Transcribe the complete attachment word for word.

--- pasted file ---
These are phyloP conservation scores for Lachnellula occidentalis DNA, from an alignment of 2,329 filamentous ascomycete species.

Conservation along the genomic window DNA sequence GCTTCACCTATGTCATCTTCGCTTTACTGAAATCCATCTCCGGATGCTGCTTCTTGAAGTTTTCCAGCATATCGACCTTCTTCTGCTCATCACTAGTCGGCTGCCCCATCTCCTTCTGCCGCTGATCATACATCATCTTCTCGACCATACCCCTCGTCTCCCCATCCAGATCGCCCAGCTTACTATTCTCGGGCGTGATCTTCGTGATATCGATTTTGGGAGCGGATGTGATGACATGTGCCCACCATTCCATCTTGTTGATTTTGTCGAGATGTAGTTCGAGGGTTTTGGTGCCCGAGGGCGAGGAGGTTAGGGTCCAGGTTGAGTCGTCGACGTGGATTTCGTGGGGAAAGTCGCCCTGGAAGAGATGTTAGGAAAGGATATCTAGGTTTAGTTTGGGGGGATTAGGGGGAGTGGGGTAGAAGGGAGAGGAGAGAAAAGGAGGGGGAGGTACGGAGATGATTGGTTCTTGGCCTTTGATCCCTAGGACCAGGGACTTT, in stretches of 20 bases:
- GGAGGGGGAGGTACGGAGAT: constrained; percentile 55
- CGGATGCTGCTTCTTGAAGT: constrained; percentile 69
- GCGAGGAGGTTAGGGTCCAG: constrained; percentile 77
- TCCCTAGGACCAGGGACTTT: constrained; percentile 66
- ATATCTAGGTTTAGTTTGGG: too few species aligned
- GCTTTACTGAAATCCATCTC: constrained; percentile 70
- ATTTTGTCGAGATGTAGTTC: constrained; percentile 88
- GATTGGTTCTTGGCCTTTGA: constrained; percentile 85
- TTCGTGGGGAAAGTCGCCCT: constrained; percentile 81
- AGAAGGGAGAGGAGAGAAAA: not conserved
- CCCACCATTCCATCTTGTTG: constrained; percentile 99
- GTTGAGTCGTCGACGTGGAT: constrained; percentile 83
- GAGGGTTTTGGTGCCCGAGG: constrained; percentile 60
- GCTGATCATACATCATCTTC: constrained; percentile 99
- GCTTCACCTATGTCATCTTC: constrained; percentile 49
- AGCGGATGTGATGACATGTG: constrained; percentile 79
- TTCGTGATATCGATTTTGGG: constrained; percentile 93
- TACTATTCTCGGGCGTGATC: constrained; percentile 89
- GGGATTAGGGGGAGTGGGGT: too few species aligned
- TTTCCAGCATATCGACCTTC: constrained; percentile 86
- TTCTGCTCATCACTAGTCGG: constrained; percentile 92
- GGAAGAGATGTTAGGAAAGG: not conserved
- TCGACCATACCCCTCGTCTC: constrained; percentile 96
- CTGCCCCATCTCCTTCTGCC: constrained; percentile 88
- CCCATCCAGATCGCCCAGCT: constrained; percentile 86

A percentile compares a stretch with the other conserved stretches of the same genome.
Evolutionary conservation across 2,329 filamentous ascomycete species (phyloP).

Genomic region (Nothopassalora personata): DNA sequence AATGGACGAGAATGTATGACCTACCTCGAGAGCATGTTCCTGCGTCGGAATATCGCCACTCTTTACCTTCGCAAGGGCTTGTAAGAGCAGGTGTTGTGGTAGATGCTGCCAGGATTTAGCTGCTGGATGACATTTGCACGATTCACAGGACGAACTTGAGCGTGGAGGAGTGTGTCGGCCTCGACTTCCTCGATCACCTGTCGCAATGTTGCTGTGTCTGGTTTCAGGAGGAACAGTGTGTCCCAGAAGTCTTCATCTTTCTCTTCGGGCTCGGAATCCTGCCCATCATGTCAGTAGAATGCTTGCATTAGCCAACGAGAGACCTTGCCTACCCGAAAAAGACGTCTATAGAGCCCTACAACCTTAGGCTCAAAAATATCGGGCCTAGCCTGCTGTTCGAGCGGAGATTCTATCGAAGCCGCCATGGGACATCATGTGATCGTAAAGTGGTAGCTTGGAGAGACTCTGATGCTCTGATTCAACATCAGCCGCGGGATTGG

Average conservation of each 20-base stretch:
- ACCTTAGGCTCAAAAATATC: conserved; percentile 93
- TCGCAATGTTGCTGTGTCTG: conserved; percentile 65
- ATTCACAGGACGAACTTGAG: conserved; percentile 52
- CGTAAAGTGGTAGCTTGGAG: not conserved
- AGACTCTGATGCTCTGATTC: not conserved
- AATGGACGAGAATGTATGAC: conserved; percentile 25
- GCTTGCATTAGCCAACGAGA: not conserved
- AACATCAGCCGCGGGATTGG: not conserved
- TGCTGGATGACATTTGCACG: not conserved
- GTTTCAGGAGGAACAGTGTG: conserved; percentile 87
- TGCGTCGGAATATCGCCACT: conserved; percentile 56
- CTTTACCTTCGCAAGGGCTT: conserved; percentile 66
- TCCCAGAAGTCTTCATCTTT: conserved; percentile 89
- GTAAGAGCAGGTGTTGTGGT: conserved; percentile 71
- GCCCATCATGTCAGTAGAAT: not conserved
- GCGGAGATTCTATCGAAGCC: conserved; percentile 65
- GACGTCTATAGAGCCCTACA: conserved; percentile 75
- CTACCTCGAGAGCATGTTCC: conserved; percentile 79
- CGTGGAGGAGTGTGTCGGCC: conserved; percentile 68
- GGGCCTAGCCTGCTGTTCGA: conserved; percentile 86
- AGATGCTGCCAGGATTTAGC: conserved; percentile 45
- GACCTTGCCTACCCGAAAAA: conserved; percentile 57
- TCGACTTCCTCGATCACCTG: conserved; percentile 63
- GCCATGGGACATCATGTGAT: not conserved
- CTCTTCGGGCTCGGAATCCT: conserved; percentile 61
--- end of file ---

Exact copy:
These are phyloP conservation scores for Lachnellula occidentalis DNA, from an alignment of 2,329 filamentous ascomycete species.

Conservation along the genomic window DNA sequence GCTTCACCTATGTCATCTTCGCTTTACTGAAATCCATCTCCGGATGCTGCTTCTTGAAGTTTTCCAGCATATCGACCTTCTTCTGCTCATCACTAGTCGGCTGCCCCATCTCCTTCTGCCGCTGATCATACATCATCTTCTCGACCATACCCCTCGTCTCCCCATCCAGATCGCCCAGCTTACTATTCTCGGGCGTGATCTTCGTGATATCGATTTTGGGAGCGGATGTGATGACATGTGCCCACCATTCCATCTTGTTGATTTTGTCGAGATGTAGTTCGAGGGTTTTGGTGCCCGAGGGCGAGGAGGTTAGGGTCCAGGTTGAGTCGTCGACGTGGATTTCGTGGGGAAAGTCGCCCTGGAAGAGATGTTAGGAAAGGATATCTAGGTTTAGTTTGGGGGGATTAGGGGGAGTGGGGTAGAAGGGAGAGGAGAGAAAAGGAGGGGGAGGTACGGAGATGATTGGTTCTTGGCCTTTGATCCCTAGGACCAGGGACTTT, in stretches of 20 bases:
- GGAGGGGGAGGTACGGAGAT: constrained; percentile 55
- CGGATGCTGCTTCTTGAAGT: constrained; percentile 69
- GCGAGGAGGTTAGGGTCCAG: constrained; percentile 77
- TCCCTAGGACCAGGGACTTT: constrained; percentile 66
- ATATCTAGGTTTAGTTTGGG: too few species aligned
- GCTTTACTGAAATCCATCTC: constrained; percentile 70
- ATTTTGTCGAGATGTAGTTC: constrained; percentile 88
- GATTGGTTCTTGGCCTTTGA: constrained; percentile 85
- TTCGTGGGGAAAGTCGCCCT: constrained; percentile 81
- AGAAGGGAGAGGAGAGAAAA: not conserved
- CCCACCATTCCATCTTGTTG: constrained; percentile 99
- GTTGAGTCGTCGACGTGGAT: constrained; percentile 83
- GAGGGTTTTGGTGCCCGAGG: constrained; percentile 60
- GCTGATCATACATCATCTTC: constrained; percentile 99
- GCTTCACCTATGTCATCTTC: constrained; percentile 49
- AGCGGATGTGATGACATGTG: constrained; percentile 79
- TTCGTGATATCGATTTTGGG: constrained; percentile 93
- TACTATTCTCGGGCGTGATC: constrained; percentile 89
- GGGATTAGGGGGAGTGGGGT: too few species aligned
- TTTCCAGCATATCGACCTTC: constrained; percentile 86
- TTCTGCTCATCACTAGTCGG: constrained; percentile 92
- GGAAGAGATGTTAGGAAAGG: not conserved
- TCGACCATACCCCTCGTCTC: constrained; percentile 96
- CTGCCCCATCTCCTTCTGCC: constrained; percentile 88
- CCCATCCAGATCGCCCAGCT: constrained; percentile 86

A percentile compares a stretch with the other conserved stretches of the same genome.
Evolutionary conservation across 2,329 filamentous ascomycete species (phyloP).

Genomic region (Nothopassalora personata): DNA sequence AATGGACGAGAATGTATGACCTACCTCGAGAGCATGTTCCTGCGTCGGAATATCGCCACTCTTTACCTTCGCAAGGGCTTGTAAGAGCAGGTGTTGTGGTAGATGCTGCCAGGATTTAGCTGCTGGATGACATTTGCACGATTCACAGGACGAACTTGAGCGTGGAGGAGTGTGTCGGCCTCGACTTCCTCGATCACCTGTCGCAATGTTGCTGTGTCTGGTTTCAGGAGGAACAGTGTGTCCCAGAAGTCTTCATCTTTCTCTTCGGGCTCGGAATCCTGCCCATCATGTCAGTAGAATGCTTGCATTAGCCAACGAGAGACCTTGCCTACCCGAAAAAGACGTCTATAGAGCCCTACAACCTTAGGCTCAAAAATATCGGGCCTAGCCTGCTGTTCGAGCGGAGATTCTATCGAAGCCGCCATGGGACATCATGTGATCGTAAAGTGGTAGCTTGGAGAGACTCTGATGCTCTGATTCAACATCAGCCGCGGGATTGG

Average conservation of each 20-base stretch:
- ACCTTAGGCTCAAAAATATC: conserved; percentile 93
- TCGCAATGTTGCTGTGTCTG: conserved; percentile 65
- ATTCACAGGACGAACTTGAG: conserved; percentile 52
- CGTAAAGTGGTAGCTTGGAG: not conserved
- AGACTCTGATGCTCTGATTC: not conserved
- AATGGACGAGAATGTATGAC: conserved; percentile 25
- GCTTGCATTAGCCAACGAGA: not conserved
- AACATCAGCCGCGGGATTGG: not conserved
- TGCTGGATGACATTTGCACG: not conserved
- GTTTCAGGAGGAACAGTGTG: conserved; percentile 87
- TGCGTCGGAATATCGCCACT: conserved; percentile 56
- CTTTACCTTCGCAAGGGCTT: conserved; percentile 66
- TCCCAGAAGTCTTCATCTTT: conserved; percentile 89
- GTAAGAGCAGGTGTTGTGGT: conserved; percentile 71
- GCCCATCATGTCAGTAGAAT: not conserved
- GCGGAGATTCTATCGAAGCC: conserved; percentile 65
- GACGTCTATAGAGCCCTACA: conserved; percentile 75
- CTACCTCGAGAGCATGTTCC: conserved; percentile 79
- CGTGGAGGAGTGTGTCGGCC: conserved; percentile 68
- GGGCCTAGCCTGCTGTTCGA: conserved; percentile 86
- AGATGCTGCCAGGATTTAGC: conserved; percentile 45
- GACCTTGCCTACCCGAAAAA: conserved; percentile 57
- TCGACTTCCTCGATCACCTG: conserved; percentile 63
- GCCATGGGACATCATGTGAT: not conserved
- CTCTTCGGGCTCGGAATCCT: conserved; percentile 61